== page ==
Green tea is thought to have many benefits, particularly in cognitive function. In 2012-14, FRAXA Research Foundation funded a clinical trial to assess the effects of EGCG (green tea extract) on cognitive function in adults with FXS. Drs. Rafael de la Torre and Mara Dierssen Sotos, principal researchers in Barcelona, Spain, reported many positive results, including:
- Increased visual, immediate, and episodic memory
- Beneficial effects on mental speed
- Positive effects on adaptive behavior (small improvement in everyday life competence)
- Increased attention
- Significant benefits in quality of life perception
- Reduced disruptive behaviors
After the extract was no longer administered, effects remained stable. Memory, attention, and mental flexibility improvements were still observable at least 3 months after treatment ended. This is somewhat suspicious for a placebo effect because usually there is a change when a drug is discontinued. We have seen that placebo effects are a huge factor in Fragile X clinical trials.
Clinical Trial of EGCG for Fragile X Syndrome
31 adults with Fragile X Syndrome, aged 18 to 55 years were enrolled in the clinical trial. They were randomly assigned to two treatment conditions: EGCG and placebo. Both treatment conditions were combined with cognitive training.
Participants all underwent one month of placebo treatment along with cognitive training. The EGCG group then had three months of treatment, followed by three months with no treatment (cognitive training continued). The placebo group continued the placebo throughout the trial.
One main issue that researchers faced was that very few participants took part in the cognitive training to a satisfactory level. There is potential for future research into making cognitive training programs more appealing or rewarding. This trial and many others have shown that increased cognitive training leads to more positive results over time.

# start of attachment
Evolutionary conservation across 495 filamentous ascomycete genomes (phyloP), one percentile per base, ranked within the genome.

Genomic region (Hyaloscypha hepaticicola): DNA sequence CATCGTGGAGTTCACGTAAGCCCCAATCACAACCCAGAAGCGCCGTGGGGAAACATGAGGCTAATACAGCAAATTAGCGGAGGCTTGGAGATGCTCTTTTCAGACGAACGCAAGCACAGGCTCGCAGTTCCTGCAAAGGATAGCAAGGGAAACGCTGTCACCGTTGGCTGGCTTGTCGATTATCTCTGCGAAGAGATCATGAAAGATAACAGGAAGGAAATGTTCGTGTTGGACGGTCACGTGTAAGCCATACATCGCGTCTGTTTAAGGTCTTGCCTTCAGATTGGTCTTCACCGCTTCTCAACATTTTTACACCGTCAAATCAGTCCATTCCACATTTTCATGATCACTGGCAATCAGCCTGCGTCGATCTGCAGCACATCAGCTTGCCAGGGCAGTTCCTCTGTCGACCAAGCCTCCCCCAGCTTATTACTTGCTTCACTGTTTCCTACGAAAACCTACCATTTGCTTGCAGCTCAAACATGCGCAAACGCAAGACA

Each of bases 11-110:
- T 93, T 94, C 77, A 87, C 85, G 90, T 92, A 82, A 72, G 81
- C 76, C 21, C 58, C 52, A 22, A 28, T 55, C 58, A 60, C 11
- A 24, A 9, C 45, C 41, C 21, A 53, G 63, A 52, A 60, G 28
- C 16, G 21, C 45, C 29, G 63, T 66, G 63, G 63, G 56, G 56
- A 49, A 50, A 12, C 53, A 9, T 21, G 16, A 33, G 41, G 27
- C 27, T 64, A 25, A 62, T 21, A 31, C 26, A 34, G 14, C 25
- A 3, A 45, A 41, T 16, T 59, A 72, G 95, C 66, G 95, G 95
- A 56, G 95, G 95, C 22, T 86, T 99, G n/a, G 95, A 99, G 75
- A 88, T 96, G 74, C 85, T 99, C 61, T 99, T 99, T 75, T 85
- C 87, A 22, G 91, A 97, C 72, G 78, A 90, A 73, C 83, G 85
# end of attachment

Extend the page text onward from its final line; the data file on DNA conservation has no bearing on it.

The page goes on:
How EGCG Works
EGCG is a type of estrogen found in plants. In humans it can have weak estrogen effects in the brain, protecting nerves from overstimulation. In particular, it has been shown to reduce the impact of proteins that are overactive in individuals with Fragile X. Therefore, ECGC may be a promising treatment to promote positive brain function in people with FXS. Further study is certainly required to replicate the results of this small trial.
Prospects for EGCG to Treat Fragile X
Although this small clinical trial suggests encouraging results, the actual data has not yet been published by the investigators yet. However, this team has just launched a new clinical trial of EGCG for children with either Fragile X or Down syndrome in Barcelona, Spain. Other studies of EGCG to treat other disorders, including Down syndrome, Parkinson’s disease, and Alzheimer’s disease, are also ongoing. So we can look forward to learning more about the potential of this supplement.
Hannah is a student of human biology at the University of Birmingham, UK. She has worked for several years with children with autism and other special needs. She writes for FRAXA Research Foundation because she believes it is really important for families to have access to advice and information about their child, and is delighted to be a part of the organization that is working so hard to provide this.